In a recent National Review article, constitutional law expert Ed Whelan has taken up the argument against the myth and practice of judicial supremacy. He posits that judicial supremacy (“the Constitution means whatever five Supreme Court justices claim it means and all other governmental actors are duty-bound to abide by that supposed meaning") is in direct conflict with the constitution itself. Whelan writes:
The myth of judicial supremacy is logically incompatible with the supremacy of the written Constitution. According to the myth of judicial supremacy, the Constitution means whatever five Supreme Court justices claim it means and all other governmental actors are duty-bound to abide by that supposed meaning—even if it is in clear conflict with the actual meaning of the Constitution—until such time as five justices revise it or a constitutional amendment overrides it.
Writing on the Originalism blog, law professor Michael Ramsey acknowledges this incompatibility between judicial supremacy and constitutional supremacy, as he observes that judicial supremacy “binds the political branches to erroneous judicial interpretations at the expense of the true meaning of the Constitution.”
Whelan continues to bring four informed arguments against judicial supremacy, which has led to judicial activism, and quotes Mike Paulsen (also an expert on constitutional law) on the framers' opinion on the matter.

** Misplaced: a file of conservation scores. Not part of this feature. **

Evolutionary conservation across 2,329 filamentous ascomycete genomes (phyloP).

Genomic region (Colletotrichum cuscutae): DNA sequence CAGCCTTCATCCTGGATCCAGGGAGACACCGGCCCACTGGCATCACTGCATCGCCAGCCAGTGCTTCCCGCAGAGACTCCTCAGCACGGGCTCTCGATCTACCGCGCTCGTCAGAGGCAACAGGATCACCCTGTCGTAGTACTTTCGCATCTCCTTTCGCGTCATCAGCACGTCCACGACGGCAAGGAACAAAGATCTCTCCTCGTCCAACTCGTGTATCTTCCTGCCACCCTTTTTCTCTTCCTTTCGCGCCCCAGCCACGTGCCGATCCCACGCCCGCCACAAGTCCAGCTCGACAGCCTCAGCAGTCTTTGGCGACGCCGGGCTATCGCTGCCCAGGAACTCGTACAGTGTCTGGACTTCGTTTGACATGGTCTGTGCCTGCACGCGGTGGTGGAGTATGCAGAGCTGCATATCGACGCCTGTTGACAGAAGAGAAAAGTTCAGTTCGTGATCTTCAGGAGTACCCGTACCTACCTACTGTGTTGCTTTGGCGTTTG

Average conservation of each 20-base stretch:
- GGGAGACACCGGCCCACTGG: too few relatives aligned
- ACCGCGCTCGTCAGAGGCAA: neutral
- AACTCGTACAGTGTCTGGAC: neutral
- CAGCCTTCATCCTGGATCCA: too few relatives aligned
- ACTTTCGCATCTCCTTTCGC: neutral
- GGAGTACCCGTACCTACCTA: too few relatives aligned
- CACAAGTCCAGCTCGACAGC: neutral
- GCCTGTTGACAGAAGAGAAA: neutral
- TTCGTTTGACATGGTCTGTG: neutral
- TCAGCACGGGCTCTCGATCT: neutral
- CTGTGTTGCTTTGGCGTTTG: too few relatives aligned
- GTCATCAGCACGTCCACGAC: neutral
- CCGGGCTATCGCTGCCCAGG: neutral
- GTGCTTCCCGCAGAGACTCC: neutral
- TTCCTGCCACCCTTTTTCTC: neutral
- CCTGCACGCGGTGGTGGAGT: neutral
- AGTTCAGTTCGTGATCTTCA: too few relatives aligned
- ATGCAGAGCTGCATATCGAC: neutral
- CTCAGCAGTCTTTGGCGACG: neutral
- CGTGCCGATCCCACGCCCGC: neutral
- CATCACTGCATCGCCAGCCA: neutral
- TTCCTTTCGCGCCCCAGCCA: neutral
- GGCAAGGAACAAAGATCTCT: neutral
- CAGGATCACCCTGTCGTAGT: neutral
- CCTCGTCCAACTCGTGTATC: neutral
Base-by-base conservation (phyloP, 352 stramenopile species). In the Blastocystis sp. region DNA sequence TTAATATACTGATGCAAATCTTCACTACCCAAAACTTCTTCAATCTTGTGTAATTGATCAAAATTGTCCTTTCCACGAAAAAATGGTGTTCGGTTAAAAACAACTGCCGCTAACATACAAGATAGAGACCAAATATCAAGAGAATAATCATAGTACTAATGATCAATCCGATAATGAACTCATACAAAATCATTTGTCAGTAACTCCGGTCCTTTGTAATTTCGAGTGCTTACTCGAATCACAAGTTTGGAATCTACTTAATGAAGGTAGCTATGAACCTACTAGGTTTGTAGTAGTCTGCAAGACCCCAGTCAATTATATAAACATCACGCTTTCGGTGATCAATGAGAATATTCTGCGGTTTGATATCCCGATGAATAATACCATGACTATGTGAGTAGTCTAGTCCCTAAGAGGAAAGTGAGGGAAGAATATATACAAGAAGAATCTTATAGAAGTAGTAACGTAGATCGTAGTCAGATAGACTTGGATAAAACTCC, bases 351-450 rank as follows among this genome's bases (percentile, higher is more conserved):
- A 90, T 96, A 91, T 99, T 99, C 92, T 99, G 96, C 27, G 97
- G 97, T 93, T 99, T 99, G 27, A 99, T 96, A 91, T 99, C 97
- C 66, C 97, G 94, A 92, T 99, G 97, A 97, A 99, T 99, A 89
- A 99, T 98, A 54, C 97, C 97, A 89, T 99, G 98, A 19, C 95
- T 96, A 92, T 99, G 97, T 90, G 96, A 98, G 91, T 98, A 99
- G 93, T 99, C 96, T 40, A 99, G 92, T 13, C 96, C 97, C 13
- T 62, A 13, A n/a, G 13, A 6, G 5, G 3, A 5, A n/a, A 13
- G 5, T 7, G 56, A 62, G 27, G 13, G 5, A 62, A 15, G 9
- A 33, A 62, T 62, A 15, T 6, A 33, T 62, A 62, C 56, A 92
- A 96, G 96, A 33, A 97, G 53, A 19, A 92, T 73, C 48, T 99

The framers of the Constitution quite sensibly considered the power of constitutional interpretation—the power to interpret all the other powers, and all the rights of the people—to be far too important a matter to vest in a single set of hands.
The framers instead left constitutional interpretation to the pull and tug of competing interpreters and competing branches of government. The president (and the executive branch) interprets and applies the Constitution within the scope of the president’s constitutional powers. Presidents swear a unique, constitutionally prescribed oath to “preserve, protect, and defend” the Constitution. They also promise they will faithfully execute the laws, including the Constitution. How could they do that without interpreting the Constitution independently? Congress also interprets the Constitution in the course of exercising all of its powers: legislation, impeachment, proposing constitutional amendments, checking presidential appointments, treaty ratification, and more.
Source and quotes via National Review.